• Acquire tangible assets (e.g., a building)
  • Add breadth and depth of services to meet consumer need.
  • Assist in repairing a damaged brand.
  • Capitalize on a chief executive’s departure.
  • Change the organization’s name.
  • Change staff compensation patterns.
  • Create more varied career options for employees.
  • Create operational efficiencies.
  • Ease the transition from a founder-led organization.
  • Expand the programming continuum.
  • Gain cost savings in order to add program resources.
  • Gain greater visibility in the community.
  • Gain market share.
  • Gain more clout with the national office (federated organizations only).
  • Improve fundraising.
  • Improve prospects for a new service.
  • Increase political clout.
  • Rejuvenate the organization.
  • Make it easier to satisfy lender requirements.

Having just read this list, you’re saying, “You’ve forgotten the most important benefit!” If you haven’t guessed already, “saving money” was left off of McLaughlin’s list. McLaughlin cautions readers who contemplate this savings logic. Here’s why: The first blush response to the 2008 recession among nonprofit leaders was to seek out administrative collaborations where two or more charities could find savings in the least painful way, which usually meant administrative spending cuts. He notes that the problem with this strategy is “that it is guaranteed to fall short of the desired outcome” because of the mathematics behind administrative budgeting.

When two or more organizations find ways to cut expenses in an administrative line, it’s likely to be modest—let’s use a respectable 10 percent savings, for example. “A 10 percent savings on a line item that itself is likely to be no more than 10 percent of the total administrative spending amounts to a fraction of a fraction, says the author. While every amount of savings helps, this is a small win for a big effort. McLaughlin reminds us that collaboration is a powerful tool, but the return should match the effort.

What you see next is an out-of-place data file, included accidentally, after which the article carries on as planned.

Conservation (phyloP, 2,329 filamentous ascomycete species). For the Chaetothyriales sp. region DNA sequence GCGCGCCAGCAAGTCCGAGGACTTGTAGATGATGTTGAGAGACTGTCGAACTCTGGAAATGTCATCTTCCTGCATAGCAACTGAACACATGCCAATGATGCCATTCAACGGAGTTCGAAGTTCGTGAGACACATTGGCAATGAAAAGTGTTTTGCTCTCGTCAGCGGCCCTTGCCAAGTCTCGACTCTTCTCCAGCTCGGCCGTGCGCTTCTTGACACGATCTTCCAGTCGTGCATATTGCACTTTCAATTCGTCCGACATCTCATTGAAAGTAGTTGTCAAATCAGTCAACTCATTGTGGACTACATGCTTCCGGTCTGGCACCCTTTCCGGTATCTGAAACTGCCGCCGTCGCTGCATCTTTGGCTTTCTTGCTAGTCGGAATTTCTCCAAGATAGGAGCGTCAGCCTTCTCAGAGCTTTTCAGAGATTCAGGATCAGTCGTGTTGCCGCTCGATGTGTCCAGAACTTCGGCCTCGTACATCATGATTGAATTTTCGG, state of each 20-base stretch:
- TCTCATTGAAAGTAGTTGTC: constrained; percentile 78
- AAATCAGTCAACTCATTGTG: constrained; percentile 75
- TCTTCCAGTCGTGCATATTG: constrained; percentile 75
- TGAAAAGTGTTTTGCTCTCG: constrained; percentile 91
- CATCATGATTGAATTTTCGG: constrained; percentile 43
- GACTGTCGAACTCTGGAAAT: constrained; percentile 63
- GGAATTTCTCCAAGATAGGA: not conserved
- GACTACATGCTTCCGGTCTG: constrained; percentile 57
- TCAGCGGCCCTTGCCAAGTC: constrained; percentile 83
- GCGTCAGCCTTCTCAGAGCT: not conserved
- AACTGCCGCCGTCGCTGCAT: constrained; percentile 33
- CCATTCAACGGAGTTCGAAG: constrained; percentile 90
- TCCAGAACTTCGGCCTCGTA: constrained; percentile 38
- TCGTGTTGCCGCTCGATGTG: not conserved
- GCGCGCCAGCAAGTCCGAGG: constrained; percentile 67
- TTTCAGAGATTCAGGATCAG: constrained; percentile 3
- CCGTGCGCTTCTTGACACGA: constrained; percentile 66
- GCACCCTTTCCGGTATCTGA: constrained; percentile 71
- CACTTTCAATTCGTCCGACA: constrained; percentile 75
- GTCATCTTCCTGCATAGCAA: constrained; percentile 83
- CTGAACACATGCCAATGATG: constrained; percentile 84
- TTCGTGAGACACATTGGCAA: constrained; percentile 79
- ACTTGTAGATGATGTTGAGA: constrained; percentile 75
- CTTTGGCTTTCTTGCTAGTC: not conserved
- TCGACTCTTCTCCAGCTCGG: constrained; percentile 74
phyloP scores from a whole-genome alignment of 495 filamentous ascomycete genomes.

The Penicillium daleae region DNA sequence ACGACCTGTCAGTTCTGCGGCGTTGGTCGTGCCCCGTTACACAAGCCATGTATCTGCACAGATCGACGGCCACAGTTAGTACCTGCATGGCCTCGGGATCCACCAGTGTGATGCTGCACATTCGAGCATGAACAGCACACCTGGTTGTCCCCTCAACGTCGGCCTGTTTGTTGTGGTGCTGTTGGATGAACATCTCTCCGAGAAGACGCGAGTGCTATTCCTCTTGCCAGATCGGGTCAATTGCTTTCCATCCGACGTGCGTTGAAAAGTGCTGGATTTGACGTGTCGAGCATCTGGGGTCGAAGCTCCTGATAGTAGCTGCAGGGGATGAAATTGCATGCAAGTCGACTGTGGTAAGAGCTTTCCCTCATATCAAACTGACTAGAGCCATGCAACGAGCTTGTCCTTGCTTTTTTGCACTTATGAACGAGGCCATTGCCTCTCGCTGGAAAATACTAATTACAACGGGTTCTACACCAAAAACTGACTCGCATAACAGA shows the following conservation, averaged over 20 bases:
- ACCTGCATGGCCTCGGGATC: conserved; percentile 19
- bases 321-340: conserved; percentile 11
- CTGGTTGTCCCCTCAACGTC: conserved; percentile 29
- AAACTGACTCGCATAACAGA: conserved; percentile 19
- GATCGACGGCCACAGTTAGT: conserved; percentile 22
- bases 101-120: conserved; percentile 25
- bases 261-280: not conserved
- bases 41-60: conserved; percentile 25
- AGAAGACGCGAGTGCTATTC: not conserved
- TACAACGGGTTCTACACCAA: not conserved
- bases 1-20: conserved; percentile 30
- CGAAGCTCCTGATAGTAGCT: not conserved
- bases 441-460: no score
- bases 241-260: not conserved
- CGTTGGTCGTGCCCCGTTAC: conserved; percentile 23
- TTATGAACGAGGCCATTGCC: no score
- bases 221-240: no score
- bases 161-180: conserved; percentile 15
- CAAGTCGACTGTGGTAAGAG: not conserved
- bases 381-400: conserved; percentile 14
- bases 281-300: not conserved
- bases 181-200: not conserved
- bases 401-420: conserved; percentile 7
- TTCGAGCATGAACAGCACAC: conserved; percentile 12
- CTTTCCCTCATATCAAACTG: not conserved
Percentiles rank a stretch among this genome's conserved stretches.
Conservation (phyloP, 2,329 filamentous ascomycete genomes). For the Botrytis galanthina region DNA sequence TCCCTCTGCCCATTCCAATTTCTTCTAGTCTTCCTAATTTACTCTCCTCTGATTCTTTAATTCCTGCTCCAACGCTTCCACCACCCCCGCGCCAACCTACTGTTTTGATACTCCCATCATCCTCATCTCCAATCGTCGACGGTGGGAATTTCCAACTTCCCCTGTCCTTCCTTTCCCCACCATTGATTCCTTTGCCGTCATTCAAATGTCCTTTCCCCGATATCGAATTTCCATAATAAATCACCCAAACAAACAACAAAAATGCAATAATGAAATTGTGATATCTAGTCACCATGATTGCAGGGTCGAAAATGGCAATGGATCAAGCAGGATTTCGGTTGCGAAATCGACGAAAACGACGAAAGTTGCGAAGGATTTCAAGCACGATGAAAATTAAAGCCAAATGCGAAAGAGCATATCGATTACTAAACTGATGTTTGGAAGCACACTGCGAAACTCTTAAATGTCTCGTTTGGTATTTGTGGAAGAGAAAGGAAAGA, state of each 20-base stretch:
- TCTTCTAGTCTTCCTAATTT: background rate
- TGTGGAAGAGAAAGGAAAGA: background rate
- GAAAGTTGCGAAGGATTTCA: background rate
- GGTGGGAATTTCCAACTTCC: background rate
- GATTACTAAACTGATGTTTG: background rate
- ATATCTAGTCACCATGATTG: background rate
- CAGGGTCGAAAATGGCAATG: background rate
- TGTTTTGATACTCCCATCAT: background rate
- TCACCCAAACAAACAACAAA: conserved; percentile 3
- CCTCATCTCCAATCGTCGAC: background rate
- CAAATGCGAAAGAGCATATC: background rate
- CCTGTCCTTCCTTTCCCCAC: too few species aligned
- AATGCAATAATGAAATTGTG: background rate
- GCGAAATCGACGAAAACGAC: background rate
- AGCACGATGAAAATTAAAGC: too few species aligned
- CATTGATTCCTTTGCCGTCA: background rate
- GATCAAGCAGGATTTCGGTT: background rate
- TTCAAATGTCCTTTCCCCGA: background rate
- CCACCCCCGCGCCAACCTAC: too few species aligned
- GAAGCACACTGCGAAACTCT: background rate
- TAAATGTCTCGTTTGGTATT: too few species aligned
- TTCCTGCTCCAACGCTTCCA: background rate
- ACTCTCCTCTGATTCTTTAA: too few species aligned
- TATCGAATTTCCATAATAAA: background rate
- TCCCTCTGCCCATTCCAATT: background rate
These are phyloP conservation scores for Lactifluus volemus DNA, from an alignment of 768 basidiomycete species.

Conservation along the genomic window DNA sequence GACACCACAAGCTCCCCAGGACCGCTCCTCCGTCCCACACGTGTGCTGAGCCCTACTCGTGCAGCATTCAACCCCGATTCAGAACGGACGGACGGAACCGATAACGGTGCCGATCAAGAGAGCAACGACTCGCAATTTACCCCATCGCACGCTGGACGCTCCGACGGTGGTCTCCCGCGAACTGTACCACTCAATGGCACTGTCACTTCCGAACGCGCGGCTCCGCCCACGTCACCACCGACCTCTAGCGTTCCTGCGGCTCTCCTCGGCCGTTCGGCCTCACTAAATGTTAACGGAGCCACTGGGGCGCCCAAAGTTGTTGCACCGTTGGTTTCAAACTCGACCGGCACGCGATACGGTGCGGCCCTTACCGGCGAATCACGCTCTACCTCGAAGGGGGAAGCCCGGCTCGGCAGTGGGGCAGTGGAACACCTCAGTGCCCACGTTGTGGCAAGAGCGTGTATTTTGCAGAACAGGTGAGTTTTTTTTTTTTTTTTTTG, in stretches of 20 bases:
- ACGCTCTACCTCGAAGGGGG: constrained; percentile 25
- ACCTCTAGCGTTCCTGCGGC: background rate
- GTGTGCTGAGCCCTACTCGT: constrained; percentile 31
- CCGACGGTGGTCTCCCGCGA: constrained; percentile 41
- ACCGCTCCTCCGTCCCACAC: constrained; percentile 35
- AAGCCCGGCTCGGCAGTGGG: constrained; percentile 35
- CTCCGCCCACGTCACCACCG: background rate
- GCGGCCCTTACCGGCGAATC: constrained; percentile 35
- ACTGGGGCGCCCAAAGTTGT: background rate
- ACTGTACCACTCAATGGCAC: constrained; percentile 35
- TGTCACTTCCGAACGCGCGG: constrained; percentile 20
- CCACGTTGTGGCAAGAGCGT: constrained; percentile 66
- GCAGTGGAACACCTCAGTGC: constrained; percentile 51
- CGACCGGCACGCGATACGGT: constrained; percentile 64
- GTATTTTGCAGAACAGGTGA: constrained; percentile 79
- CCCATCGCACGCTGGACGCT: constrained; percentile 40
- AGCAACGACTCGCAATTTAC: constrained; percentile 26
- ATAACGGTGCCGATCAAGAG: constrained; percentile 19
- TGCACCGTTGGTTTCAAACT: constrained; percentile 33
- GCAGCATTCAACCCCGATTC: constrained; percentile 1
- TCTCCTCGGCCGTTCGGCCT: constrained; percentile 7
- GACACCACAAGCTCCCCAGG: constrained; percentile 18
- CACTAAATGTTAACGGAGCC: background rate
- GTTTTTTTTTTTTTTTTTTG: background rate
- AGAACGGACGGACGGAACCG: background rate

Email us at for a free article by author Thomas McLaughlin, “The Cost of A Merger.”

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Hallmarks of effective collaboration

In early 2010, the idea for the Colorado Collaboration Award was born. Last week, the final selection committee decided on a recipient for the award from a pool of nearly 200 applications from across Colorado, representing a very diverse range of collaborative work. I had the honor of being involved in this process from the first meeting through the final selection and learned a great deal about effective collaboration along the way. Overall, there is some incredibly impressive and successful collaborative work taking place across Colorado and through this process, five things stood out as hallmarks of effective collaboration:

Effective leadership

Effective collaboration requires a different mindset than one operating a single organization. Leaders who are over time able to shift their thinking and behavior to work as part of a group to move beyond their organization’s walls are an essential factor in building effective collaborations. Some of these intangible leadership skills include the ability to see the bigger picture beyond a single organization’s mission and programming, willingness to be flexible, ability to work cooperatively as part of a group, and willingness to give up power and control on a regular basis for the good of the collective effort.

A collective vision for the partnership

Whether a collaborative effort is focused on improving the delivery of direct services in a small community or seeking significant change at the system level, partners who have a vision for the future of their work together are achieving the most success. Overall, the most impressive applicants for the Colorado Collaboration Award have been successful because the partners had a vision for creating something that is more impactful than a single organization’s work could ever be and then have worked toward achieving that collective vision over time. In the nonprofit sector, we often think about resources as being fixed – we compete for a slice of a pie that has a fixed size. For these groups, they are instead working together to enlarge the pie by bringing in new ideas, resources and solutions.

Willingness to give up control and power

One of the finalists for the Colorado Collaboration Award is a group of organizations that are consolidating some of their major donor work, believing that if they identify and cultivate donors together, they have the potential to raise significantly more because of the inspiring nature of their collective vision. In casually discussing this approach with colleagues, the almost universal response has been in the vein of “we could never do something like that” or “our donors are our donors.” While it represents traditional practice in the nonprofit sector to protect one’s programs and fund development prospects, the willingness to give up some power and control to achieve something bigger than a single organization could alone consistently showed up as a sign of success.

The right motivation